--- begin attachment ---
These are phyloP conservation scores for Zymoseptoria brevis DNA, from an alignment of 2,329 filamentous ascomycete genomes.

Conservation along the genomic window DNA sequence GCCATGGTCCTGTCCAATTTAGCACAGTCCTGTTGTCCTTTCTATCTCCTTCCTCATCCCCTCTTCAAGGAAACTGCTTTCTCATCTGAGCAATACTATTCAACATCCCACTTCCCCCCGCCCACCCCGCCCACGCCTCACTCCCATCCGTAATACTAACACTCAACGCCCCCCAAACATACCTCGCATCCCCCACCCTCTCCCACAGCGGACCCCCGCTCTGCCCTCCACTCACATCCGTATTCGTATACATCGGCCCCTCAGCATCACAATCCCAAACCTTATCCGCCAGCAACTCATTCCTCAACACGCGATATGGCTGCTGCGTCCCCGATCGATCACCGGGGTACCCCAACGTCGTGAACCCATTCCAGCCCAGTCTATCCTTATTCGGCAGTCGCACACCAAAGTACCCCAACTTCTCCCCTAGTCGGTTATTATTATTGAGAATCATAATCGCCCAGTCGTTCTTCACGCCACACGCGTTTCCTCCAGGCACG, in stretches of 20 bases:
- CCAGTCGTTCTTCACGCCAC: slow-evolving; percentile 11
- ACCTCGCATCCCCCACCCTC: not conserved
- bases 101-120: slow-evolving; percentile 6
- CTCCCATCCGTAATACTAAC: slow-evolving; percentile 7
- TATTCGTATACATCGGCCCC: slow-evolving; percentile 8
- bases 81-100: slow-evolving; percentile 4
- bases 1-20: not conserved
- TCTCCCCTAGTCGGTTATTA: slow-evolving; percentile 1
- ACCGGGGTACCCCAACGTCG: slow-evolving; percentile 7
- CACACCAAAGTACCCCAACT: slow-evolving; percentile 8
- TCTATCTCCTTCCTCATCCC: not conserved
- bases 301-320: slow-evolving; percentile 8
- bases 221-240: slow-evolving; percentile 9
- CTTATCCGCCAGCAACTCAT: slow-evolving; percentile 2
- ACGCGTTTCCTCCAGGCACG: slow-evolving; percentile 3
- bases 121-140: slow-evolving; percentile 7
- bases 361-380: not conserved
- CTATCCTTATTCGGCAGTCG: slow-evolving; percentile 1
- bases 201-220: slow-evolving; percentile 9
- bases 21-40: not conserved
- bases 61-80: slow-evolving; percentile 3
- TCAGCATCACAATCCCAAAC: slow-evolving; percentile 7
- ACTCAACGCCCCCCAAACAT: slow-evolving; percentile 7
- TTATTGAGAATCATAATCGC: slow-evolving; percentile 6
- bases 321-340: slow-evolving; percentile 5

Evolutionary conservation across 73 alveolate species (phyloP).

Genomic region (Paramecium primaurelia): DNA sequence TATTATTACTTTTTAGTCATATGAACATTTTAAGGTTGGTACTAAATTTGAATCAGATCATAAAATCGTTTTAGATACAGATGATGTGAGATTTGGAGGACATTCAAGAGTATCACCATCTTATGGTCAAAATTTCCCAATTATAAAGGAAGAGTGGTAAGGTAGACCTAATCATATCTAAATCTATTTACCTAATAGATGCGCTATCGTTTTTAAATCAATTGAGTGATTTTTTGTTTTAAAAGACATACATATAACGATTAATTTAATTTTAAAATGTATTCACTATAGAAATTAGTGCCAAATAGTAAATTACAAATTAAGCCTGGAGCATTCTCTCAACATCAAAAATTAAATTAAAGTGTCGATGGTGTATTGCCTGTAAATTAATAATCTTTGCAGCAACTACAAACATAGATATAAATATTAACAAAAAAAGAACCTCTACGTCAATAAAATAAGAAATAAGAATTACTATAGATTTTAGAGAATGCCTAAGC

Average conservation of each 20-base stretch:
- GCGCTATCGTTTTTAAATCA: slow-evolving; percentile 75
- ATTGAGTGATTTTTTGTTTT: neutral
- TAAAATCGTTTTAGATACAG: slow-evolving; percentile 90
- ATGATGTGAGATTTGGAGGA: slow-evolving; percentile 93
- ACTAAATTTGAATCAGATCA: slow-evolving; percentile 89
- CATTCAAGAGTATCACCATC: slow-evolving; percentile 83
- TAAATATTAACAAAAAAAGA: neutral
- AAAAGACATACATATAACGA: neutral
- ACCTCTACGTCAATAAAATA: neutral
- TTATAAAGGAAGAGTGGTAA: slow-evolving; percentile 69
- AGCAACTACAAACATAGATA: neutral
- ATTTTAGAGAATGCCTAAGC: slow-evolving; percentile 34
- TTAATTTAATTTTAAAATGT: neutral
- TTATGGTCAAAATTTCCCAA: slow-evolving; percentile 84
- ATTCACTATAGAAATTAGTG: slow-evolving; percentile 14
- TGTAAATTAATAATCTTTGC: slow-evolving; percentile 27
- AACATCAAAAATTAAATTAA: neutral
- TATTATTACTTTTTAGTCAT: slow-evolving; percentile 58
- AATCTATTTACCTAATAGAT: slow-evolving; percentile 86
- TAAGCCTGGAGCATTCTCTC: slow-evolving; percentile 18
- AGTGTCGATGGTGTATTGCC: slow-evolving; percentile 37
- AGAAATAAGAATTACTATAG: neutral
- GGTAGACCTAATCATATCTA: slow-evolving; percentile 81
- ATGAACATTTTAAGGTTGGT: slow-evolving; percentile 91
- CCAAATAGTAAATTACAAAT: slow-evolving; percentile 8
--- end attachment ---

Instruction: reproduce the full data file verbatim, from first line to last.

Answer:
These are phyloP conservation scores for Zymoseptoria brevis DNA, from an alignment of 2,329 filamentous ascomycete genomes.

Conservation along the genomic window DNA sequence GCCATGGTCCTGTCCAATTTAGCACAGTCCTGTTGTCCTTTCTATCTCCTTCCTCATCCCCTCTTCAAGGAAACTGCTTTCTCATCTGAGCAATACTATTCAACATCCCACTTCCCCCCGCCCACCCCGCCCACGCCTCACTCCCATCCGTAATACTAACACTCAACGCCCCCCAAACATACCTCGCATCCCCCACCCTCTCCCACAGCGGACCCCCGCTCTGCCCTCCACTCACATCCGTATTCGTATACATCGGCCCCTCAGCATCACAATCCCAAACCTTATCCGCCAGCAACTCATTCCTCAACACGCGATATGGCTGCTGCGTCCCCGATCGATCACCGGGGTACCCCAACGTCGTGAACCCATTCCAGCCCAGTCTATCCTTATTCGGCAGTCGCACACCAAAGTACCCCAACTTCTCCCCTAGTCGGTTATTATTATTGAGAATCATAATCGCCCAGTCGTTCTTCACGCCACACGCGTTTCCTCCAGGCACG, in stretches of 20 bases:
- CCAGTCGTTCTTCACGCCAC: slow-evolving; percentile 11
- ACCTCGCATCCCCCACCCTC: not conserved
- bases 101-120: slow-evolving; percentile 6
- CTCCCATCCGTAATACTAAC: slow-evolving; percentile 7
- TATTCGTATACATCGGCCCC: slow-evolving; percentile 8
- bases 81-100: slow-evolving; percentile 4
- bases 1-20: not conserved
- TCTCCCCTAGTCGGTTATTA: slow-evolving; percentile 1
- ACCGGGGTACCCCAACGTCG: slow-evolving; percentile 7
- CACACCAAAGTACCCCAACT: slow-evolving; percentile 8
- TCTATCTCCTTCCTCATCCC: not conserved
- bases 301-320: slow-evolving; percentile 8
- bases 221-240: slow-evolving; percentile 9
- CTTATCCGCCAGCAACTCAT: slow-evolving; percentile 2
- ACGCGTTTCCTCCAGGCACG: slow-evolving; percentile 3
- bases 121-140: slow-evolving; percentile 7
- bases 361-380: not conserved
- CTATCCTTATTCGGCAGTCG: slow-evolving; percentile 1
- bases 201-220: slow-evolving; percentile 9
- bases 21-40: not conserved
- bases 61-80: slow-evolving; percentile 3
- TCAGCATCACAATCCCAAAC: slow-evolving; percentile 7
- ACTCAACGCCCCCCAAACAT: slow-evolving; percentile 7
- TTATTGAGAATCATAATCGC: slow-evolving; percentile 6
- bases 321-340: slow-evolving; percentile 5

Evolutionary conservation across 73 alveolate species (phyloP).

Genomic region (Paramecium primaurelia): DNA sequence TATTATTACTTTTTAGTCATATGAACATTTTAAGGTTGGTACTAAATTTGAATCAGATCATAAAATCGTTTTAGATACAGATGATGTGAGATTTGGAGGACATTCAAGAGTATCACCATCTTATGGTCAAAATTTCCCAATTATAAAGGAAGAGTGGTAAGGTAGACCTAATCATATCTAAATCTATTTACCTAATAGATGCGCTATCGTTTTTAAATCAATTGAGTGATTTTTTGTTTTAAAAGACATACATATAACGATTAATTTAATTTTAAAATGTATTCACTATAGAAATTAGTGCCAAATAGTAAATTACAAATTAAGCCTGGAGCATTCTCTCAACATCAAAAATTAAATTAAAGTGTCGATGGTGTATTGCCTGTAAATTAATAATCTTTGCAGCAACTACAAACATAGATATAAATATTAACAAAAAAAGAACCTCTACGTCAATAAAATAAGAAATAAGAATTACTATAGATTTTAGAGAATGCCTAAGC

Average conservation of each 20-base stretch:
- GCGCTATCGTTTTTAAATCA: slow-evolving; percentile 75
- ATTGAGTGATTTTTTGTTTT: neutral
- TAAAATCGTTTTAGATACAG: slow-evolving; percentile 90
- ATGATGTGAGATTTGGAGGA: slow-evolving; percentile 93
- ACTAAATTTGAATCAGATCA: slow-evolving; percentile 89
- CATTCAAGAGTATCACCATC: slow-evolving; percentile 83
- TAAATATTAACAAAAAAAGA: neutral
- AAAAGACATACATATAACGA: neutral
- ACCTCTACGTCAATAAAATA: neutral
- TTATAAAGGAAGAGTGGTAA: slow-evolving; percentile 69
- AGCAACTACAAACATAGATA: neutral
- ATTTTAGAGAATGCCTAAGC: slow-evolving; percentile 34
- TTAATTTAATTTTAAAATGT: neutral
- TTATGGTCAAAATTTCCCAA: slow-evolving; percentile 84
- ATTCACTATAGAAATTAGTG: slow-evolving; percentile 14
- TGTAAATTAATAATCTTTGC: slow-evolving; percentile 27
- AACATCAAAAATTAAATTAA: neutral
- TATTATTACTTTTTAGTCAT: slow-evolving; percentile 58
- AATCTATTTACCTAATAGAT: slow-evolving; percentile 86
- TAAGCCTGGAGCATTCTCTC: slow-evolving; percentile 18
- AGTGTCGATGGTGTATTGCC: slow-evolving; percentile 37
- AGAAATAAGAATTACTATAG: neutral
- GGTAGACCTAATCATATCTA: slow-evolving; percentile 81
- ATGAACATTTTAAGGTTGGT: slow-evolving; percentile 91
- CCAAATAGTAAATTACAAAT: slow-evolving; percentile 8